Labour First

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Labour First
FounderJohn Spellar
Legal statusLimited Company
PurposePolitical
HeadquartersOxford
Secretary
Luke Akehurst
WebsiteOfficial website

Labour First is a British political organisation associated with the British Labour Party, originally founded in 1980, but refounded in 1988.

Born out of Labour's struggles with, and eventual expulsion of, the Trotskyist entryist Militant organisation, it sees itself as protecting the tradition of the "old Labour right".[1][2] It organises petitions, endorses likeminded candidates, and runs events.

History[edit]

The original Labour First formed in 1980 as a grouping of MPs on the right of the Labour Party who, while politically aligned with fellow Labour right faction, The Manifesto Group, desired a more collegiate party and thought that the bitter left-right factional battles of the 1970s and 1980s were damaging the party's electoral prospects. The group's chair was Brynmor John and its secretary was Edmund Marshall. By 1983 the grouping had effectively merged into the Labour Solidarity Campaign, the successor to The Manifesto Group.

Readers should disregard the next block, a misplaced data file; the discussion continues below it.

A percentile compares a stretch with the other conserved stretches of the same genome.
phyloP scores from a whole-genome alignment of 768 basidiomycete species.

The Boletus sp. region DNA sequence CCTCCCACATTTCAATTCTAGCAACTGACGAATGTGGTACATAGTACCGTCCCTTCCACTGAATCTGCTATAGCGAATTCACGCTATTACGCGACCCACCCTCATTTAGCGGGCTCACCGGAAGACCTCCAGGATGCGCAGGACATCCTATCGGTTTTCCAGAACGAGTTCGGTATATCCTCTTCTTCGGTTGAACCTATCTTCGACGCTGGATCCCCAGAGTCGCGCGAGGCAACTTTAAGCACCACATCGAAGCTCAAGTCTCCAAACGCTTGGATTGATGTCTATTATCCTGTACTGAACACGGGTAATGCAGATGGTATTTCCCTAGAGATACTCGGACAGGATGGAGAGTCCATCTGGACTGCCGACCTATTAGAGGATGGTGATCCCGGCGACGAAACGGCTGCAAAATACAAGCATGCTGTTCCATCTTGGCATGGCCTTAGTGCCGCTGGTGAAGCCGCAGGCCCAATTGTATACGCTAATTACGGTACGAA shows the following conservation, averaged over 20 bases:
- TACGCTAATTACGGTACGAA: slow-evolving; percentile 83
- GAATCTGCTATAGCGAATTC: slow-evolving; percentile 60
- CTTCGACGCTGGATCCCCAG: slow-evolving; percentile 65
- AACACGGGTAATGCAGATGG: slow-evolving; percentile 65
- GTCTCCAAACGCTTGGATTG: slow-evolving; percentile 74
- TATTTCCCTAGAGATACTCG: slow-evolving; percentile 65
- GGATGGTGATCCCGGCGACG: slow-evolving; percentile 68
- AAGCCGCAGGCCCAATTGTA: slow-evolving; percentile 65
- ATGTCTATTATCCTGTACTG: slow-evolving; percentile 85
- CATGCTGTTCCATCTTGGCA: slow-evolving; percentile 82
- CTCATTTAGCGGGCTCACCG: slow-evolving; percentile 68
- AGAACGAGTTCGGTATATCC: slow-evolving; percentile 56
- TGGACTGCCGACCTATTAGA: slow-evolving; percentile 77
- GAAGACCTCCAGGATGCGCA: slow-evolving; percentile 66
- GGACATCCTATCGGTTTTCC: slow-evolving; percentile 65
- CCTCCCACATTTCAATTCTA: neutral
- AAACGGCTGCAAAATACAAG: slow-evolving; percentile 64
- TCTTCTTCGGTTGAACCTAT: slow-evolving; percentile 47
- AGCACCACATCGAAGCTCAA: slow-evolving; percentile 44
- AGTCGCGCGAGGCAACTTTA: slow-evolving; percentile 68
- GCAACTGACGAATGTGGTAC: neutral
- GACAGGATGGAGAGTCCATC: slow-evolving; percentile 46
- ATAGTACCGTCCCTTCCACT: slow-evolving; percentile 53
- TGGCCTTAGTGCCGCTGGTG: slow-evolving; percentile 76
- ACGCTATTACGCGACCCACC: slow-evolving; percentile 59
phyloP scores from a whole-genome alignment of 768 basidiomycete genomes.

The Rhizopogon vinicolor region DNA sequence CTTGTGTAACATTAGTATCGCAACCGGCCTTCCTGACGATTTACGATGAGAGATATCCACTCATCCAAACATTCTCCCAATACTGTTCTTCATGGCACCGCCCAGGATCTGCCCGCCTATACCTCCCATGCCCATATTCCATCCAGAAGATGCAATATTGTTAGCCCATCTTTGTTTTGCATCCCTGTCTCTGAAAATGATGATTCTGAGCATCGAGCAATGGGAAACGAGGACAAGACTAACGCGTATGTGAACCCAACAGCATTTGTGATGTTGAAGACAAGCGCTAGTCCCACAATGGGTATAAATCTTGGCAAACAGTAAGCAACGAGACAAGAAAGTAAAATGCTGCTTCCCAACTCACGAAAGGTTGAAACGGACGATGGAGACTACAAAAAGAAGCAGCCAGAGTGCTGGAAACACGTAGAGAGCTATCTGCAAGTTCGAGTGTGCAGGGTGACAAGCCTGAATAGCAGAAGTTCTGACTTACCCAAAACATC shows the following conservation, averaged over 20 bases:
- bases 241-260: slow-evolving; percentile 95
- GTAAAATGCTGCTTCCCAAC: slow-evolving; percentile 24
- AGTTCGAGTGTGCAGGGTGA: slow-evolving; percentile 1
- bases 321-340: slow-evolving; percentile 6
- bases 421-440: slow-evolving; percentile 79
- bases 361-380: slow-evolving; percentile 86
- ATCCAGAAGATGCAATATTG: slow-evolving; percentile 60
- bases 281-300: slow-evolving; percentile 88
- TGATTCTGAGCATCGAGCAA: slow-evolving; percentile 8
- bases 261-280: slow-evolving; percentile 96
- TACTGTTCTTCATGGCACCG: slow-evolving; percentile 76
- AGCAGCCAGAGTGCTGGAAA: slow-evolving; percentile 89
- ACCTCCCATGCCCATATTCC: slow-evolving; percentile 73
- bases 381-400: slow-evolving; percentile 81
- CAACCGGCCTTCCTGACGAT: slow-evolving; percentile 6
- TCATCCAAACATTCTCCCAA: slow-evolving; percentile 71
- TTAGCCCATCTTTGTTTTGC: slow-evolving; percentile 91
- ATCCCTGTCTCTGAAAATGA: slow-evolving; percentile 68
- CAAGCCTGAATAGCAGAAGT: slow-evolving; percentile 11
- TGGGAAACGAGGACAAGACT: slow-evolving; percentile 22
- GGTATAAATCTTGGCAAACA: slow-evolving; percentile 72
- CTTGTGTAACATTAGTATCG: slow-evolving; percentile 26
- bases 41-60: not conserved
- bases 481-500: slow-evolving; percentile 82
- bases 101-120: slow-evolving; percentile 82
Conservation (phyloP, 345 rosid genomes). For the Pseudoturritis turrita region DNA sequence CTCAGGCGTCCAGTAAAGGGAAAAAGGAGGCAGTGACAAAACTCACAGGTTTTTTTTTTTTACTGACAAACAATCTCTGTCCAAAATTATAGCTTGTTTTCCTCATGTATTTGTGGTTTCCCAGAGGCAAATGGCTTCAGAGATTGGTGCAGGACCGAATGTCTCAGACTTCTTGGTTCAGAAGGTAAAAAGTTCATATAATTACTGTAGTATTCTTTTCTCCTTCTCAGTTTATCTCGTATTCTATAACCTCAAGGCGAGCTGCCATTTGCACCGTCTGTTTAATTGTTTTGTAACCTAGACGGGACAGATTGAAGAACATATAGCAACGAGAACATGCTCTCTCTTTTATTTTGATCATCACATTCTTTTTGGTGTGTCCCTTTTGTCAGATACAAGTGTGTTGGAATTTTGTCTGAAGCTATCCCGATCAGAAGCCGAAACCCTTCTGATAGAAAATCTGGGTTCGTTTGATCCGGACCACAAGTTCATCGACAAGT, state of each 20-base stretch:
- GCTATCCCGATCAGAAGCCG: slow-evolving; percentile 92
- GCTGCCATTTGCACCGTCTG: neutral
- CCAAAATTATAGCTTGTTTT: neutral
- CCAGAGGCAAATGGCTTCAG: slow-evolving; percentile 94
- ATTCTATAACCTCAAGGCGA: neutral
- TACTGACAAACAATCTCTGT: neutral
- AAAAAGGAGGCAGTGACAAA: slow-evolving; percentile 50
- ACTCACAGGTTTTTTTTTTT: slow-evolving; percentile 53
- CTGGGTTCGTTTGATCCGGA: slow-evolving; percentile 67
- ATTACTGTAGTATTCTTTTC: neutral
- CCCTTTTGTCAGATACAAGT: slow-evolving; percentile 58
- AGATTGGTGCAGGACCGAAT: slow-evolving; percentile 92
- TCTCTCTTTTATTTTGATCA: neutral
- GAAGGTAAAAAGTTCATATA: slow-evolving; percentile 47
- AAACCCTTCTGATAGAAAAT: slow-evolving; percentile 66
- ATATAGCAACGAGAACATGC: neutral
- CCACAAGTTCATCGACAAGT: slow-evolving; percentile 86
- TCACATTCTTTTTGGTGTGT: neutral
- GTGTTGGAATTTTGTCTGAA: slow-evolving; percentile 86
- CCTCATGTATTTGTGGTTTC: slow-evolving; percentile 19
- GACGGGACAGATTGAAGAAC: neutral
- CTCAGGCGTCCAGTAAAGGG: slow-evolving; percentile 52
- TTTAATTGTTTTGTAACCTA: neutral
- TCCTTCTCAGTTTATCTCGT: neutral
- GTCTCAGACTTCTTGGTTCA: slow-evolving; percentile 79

In late 1987, the Labour Solidarity Campaign was in the process of winding itself up, believing that it had won its fight against the hard left. A core of Labour Solidarity activists centred around John Spellar argued that there was a need to continue to organise and with Brynmor John's permission, continued under the Labour First name, thus founding the current incarnation of Labour First.[3][4]

Aims and views[edit]

It aims to keep the Labour Party "safe from the influence" of what it erroneously calls the "organised Hard Left", such as Momentum, ensuring that moderate voices are heard and thus ensuring that Labour remains as electable as possible in the Westminster parliamentary system through policies that make a difference for ordinary people.[4] It calls these aims "Clause One Socialism", after Clause One of the Labour Party constitution, which sets the Labour Party's aims as maintaining a Labour Party in parliament.[5]

It also represents the historic pro-NATO, pro-United States and pro-nuclear deterrent tradition in the party, and was historically pro-European Union.[6] Recently it has become more neutral on the subject of EU membership, as a number of MPs aligned with it sit in seats that voted heavily to leave the EU in the 2016 Referendum and thus have chosen to respect their constituents' wishes.[citation needed]

In 2018, its secretary, Luke Akehust called on "the historically mainstream wing" to fight in "saving Labour and restoring it to decency".[7]

Structure and activities[edit]

Labour First is an network of freely associating Labour Party members who share their personal contact details with the organisation. It maintains a network of volunteer local organisers.